Lately, I’ve been receiving a lot of inquiries via mail and Twitter from women regarding solo travel. Seems like a lot has been considering backpacking, this is what I like. I’ve noticed too that I have more girl readers compared to boys and so as to accommodate my dear readers, I will be having a GO GIRLS TRAVEL TIPS SERIES every Sunday until year 2011 ends.
So without further ado, let’s kick-off the series
Nina Fuentes of Just Wandering:
On safety: If you can survive living in Manila, you can surely survive traveling
around the world.
On traveling solo: Think of it as traveling with the person you love most.
On staying pretty while backpacking: A smile is your best accessory — and it doesn’t take up space in your backpack.
Paula Peralejo of Our Restless Feet:
Sometimes, it’s easy to say just dress like a local and you’ll be fine. But we all know that even at this day and age when we all scream for equality and go against racism, your physical looks can still be a factor in making traveling a breeze. If you’re female with relatively whiter skin and you’re traveling around the country, more often than not, you will still get the looks. It’s nothing bad, it’s just that no matter what you do, you will hardly be taken as a local. Yes, you can always dress down, but at the end of the day, people will still notice you – the woman “who’s not from town”. Most of the time, this is okay. When they notice you, look at them in the eye and smile. But it also wouldn’t hurt to take precautions when traveling, most especially when you’re alone.
Once, I did a solo travel to this place where people often see as an unsafe zone. Fair enough, there have been reports on bombings in this city, so I couldn’t really blame others for questioning why I wanted to visit this city at all. However, that’s the beauty of travel, it takes out all your prejudices and somewhat transforms you into somebody who’s more open-minded and understanding. I would like to think that’s what happened to me. But of course, this is something you cannot just tell your mom or people who deeply care about you.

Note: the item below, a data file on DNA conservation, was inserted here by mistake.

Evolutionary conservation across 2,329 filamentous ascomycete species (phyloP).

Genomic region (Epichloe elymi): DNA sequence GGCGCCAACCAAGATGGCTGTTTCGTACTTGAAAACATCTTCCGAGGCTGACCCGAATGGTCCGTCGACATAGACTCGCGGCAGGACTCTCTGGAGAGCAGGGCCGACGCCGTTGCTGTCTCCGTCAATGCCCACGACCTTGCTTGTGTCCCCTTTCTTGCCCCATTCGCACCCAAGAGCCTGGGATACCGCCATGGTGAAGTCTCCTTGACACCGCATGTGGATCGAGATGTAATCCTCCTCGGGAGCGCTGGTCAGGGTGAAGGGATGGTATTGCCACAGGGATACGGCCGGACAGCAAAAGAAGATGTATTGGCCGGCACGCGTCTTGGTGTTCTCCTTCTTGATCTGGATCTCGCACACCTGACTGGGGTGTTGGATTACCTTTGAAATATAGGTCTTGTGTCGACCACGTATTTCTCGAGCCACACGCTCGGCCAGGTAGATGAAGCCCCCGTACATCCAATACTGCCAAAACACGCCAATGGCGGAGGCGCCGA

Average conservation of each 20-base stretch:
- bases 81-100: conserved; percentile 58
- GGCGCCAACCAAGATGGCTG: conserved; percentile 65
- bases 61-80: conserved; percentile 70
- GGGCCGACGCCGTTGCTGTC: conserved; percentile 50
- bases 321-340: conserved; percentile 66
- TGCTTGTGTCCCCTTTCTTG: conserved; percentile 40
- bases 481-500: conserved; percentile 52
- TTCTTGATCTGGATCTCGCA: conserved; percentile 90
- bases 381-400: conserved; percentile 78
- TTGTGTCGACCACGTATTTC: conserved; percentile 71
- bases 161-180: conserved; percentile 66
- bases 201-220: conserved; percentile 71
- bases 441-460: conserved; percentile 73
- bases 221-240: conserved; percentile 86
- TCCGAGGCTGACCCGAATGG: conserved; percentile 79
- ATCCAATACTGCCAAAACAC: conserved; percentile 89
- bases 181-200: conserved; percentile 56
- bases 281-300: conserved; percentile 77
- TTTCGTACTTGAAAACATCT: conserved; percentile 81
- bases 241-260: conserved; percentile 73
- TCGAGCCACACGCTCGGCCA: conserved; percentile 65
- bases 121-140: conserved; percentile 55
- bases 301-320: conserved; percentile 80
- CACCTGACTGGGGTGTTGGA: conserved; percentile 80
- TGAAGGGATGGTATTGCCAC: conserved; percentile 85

So to make it easier for me and for everybody else, I did four things I normally don’t do when I travel.
1. I asked for help from the right people. I called the local tourism office of the city and told them I was planning to visit. Normally, I just go on my own but I figured it wouldn’t hurt to ask for assistance from these people.
2. Instead of bringing a huge SLR, I just brought a small point and shoot cam to avoid questions like “Are you a journalist?” or “What are you taking photos of and why?”
3. I didn’t announce in the social media realm where I was going, or that I was leaving at all. I told the people close to me where I was going, but I made sure to keep mum on Facebook and Twitter.
4. The locals advised me that it’s better to stay indoors at night, so that’s what I did. After watching a cultural show, I went home to my hotel. And as I normally do, I tried my best to dress like a local to avoid unnecessary attention. Luckily, I found out the day before I flew that a friend of mine who’s from another city was also going there for the holiday, so I had a companion.
It turns out that trip was one of my best trips ever. Once again, I have proven that the media can oftentimes make things larger than they really are, and this city known to Manilenos as a scary city is just a normal thriving city, full of wonderful people with a very rich culture. In the end, nobody hurt me, and every single person I met welcomed me with open arms. This is something we don’t hear from the media, but something that happens even in the “most dreaded cities” of the Philippines everyday.
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GO GIRLS TRAVEL TIPS SERIES is my way of saying “thanks” and “go girl, you can do solo travel” to my female readers I hope you many will try and embrace the adventures of female solo traveling.
I asked 10 female travel bloggers for help on topics like safety, solo travel, outfit & fashion, staying pretty while on the road, travel secrets and more girls talk.